Jason Mercier of the Washington Policy Center believes lawmakers finally funding this low-income tax relief program is a cause for celebration
Washington Policy Center
It took more than a decade, but Washington has now joined several other states across the country by providing a targeted low-income tax credit. Originally signed into law by Governor Gregoire in 2008, it took lawmakers until 2021 to approve funding for the Working Family Tax Credit.
This targeted low-income tax assistance program is modeled after the Federal Earned Income Tax Credit which is also provided at the local level by several states with income taxes. Along with recommending broad-based tax relief (yet to be provided), we encouraged lawmakers to prioritize funding this tax credit during our testimony at a 2019 House Finance Work Session on the state’s tax structure.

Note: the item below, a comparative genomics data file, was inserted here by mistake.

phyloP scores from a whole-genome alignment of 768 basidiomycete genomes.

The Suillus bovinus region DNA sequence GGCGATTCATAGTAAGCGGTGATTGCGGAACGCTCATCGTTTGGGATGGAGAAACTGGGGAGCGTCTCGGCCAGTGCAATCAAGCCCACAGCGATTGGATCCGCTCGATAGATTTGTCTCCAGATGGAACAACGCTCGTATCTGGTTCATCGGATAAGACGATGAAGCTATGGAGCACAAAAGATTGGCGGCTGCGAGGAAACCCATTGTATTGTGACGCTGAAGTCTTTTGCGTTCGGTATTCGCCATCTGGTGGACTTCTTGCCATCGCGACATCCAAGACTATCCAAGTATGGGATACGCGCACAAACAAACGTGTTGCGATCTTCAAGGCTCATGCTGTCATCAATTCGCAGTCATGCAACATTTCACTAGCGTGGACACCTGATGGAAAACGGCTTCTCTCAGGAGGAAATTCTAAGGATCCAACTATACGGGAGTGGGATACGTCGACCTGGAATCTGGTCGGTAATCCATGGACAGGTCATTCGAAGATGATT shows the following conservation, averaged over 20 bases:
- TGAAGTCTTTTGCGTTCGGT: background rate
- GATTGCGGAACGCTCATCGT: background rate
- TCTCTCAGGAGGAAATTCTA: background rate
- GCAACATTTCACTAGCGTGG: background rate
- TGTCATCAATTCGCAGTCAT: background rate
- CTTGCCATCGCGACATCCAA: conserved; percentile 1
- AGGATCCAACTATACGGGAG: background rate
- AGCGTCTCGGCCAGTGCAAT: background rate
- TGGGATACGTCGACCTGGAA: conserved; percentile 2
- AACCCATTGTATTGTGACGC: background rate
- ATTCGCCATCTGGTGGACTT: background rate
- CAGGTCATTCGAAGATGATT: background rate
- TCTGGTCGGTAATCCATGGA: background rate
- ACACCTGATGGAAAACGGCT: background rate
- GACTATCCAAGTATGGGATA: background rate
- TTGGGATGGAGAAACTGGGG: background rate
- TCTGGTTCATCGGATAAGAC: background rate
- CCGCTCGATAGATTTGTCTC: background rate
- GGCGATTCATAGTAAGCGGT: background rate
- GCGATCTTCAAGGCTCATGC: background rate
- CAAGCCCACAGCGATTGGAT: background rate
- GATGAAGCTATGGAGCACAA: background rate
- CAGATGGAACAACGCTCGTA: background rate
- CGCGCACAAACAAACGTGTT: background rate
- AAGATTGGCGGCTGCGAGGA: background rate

Here are the basics of eligibility for the Working Family Tax Credit according to the Department of Revenue:
- “Have a valid Social Security Number (SSN) or Individual Taxpayer Identification Number (ITIN).
- Lived in Washington a minimum of 183 days in 2022 (over half the year). See our Frequently Asked Questions (FAQs) about residency to learn more.
- Are at least 25 and under 65 years of age OR have a qualifying child in 2022.
- Filed a 2022 federal tax return.
- Eligible to claim the federal Earned Income Tax Credit (EITC) on their 2022 tax return (or would meet the requirements for EITC but are filing with an ITIN). Go to www.irs.gov/EITC to learn more.”
The Washington Working Family Tax Credit is not self-executing. Eligible low-income Washingtonians need to proactively apply for the credit. You can check your eligibility here.
Lawmakers finally funding this low-income tax relief program is a cause for celebration. The next step is for state officials to follow the lead of the rest of the country and also provide inflation-hammered taxpayers with broad-based tax relief, with no eligibility verification or application required.
Jason Mercier if the director of the Center for Government Reform at the Washington Policy Center.
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